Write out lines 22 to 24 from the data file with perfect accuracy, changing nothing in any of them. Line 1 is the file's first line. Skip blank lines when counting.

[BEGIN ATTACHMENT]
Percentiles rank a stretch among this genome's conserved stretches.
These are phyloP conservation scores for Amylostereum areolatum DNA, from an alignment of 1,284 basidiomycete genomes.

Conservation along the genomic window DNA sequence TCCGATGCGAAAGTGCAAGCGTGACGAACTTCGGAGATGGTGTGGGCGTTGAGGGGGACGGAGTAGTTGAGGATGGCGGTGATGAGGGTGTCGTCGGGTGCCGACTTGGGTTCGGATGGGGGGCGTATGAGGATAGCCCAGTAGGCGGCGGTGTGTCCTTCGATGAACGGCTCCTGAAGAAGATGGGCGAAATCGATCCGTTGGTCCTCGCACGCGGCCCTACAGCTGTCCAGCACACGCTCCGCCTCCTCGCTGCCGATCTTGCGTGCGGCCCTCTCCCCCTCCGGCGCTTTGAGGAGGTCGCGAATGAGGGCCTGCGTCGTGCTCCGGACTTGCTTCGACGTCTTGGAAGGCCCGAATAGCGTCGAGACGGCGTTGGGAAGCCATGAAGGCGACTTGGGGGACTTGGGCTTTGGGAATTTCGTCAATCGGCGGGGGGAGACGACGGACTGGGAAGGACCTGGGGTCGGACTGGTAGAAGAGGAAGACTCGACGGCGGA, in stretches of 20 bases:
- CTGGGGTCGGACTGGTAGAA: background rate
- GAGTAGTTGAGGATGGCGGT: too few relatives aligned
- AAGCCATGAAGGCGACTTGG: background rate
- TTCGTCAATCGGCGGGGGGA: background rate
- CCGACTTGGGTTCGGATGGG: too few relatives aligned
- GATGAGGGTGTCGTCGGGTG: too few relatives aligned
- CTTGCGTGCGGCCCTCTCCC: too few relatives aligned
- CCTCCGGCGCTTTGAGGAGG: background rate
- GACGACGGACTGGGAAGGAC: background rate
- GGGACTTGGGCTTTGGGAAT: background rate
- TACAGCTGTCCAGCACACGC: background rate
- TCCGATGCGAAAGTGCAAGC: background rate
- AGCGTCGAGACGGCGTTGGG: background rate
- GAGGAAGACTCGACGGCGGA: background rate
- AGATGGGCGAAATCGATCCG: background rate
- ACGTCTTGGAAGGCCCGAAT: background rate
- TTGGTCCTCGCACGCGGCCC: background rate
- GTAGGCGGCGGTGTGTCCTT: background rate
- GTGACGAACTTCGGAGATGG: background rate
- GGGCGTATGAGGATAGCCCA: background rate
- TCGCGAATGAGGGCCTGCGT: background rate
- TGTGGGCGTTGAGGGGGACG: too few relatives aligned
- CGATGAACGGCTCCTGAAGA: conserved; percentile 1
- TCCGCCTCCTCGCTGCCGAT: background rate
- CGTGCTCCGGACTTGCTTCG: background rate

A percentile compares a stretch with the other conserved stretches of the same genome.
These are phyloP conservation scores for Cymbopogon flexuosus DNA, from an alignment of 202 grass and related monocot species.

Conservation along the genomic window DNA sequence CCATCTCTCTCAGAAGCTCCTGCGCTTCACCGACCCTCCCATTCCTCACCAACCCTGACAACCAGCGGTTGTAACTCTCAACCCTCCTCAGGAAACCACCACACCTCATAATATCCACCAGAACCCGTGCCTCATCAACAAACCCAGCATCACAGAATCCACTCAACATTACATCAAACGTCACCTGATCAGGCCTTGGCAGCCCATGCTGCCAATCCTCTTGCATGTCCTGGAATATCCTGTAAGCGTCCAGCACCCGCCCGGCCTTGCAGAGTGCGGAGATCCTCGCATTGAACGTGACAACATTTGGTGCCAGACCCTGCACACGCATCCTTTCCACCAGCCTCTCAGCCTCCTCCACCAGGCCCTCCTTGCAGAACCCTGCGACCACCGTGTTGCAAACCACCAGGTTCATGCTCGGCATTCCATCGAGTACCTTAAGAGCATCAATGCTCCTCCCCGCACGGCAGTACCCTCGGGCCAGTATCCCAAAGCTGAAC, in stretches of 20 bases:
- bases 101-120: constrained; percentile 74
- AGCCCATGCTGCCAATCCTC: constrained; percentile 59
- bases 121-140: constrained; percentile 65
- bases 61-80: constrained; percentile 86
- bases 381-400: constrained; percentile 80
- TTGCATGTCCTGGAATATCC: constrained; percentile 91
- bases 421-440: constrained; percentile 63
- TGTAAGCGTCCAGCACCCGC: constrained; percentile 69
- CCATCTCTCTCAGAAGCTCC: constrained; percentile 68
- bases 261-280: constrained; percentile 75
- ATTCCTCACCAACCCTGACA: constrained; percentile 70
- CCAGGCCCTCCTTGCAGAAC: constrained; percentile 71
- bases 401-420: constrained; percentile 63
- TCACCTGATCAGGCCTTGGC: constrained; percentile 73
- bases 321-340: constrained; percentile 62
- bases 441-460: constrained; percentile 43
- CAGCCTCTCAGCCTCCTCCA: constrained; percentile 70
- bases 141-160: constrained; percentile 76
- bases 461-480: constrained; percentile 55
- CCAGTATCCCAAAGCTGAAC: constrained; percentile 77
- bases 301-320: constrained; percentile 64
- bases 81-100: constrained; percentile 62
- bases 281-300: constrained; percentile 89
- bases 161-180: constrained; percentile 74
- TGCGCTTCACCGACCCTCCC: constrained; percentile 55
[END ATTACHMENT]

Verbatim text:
- GTGACGAACTTCGGAGATGG: background rate
- GGGCGTATGAGGATAGCCCA: background rate
- TCGCGAATGAGGGCCTGCGT: background rate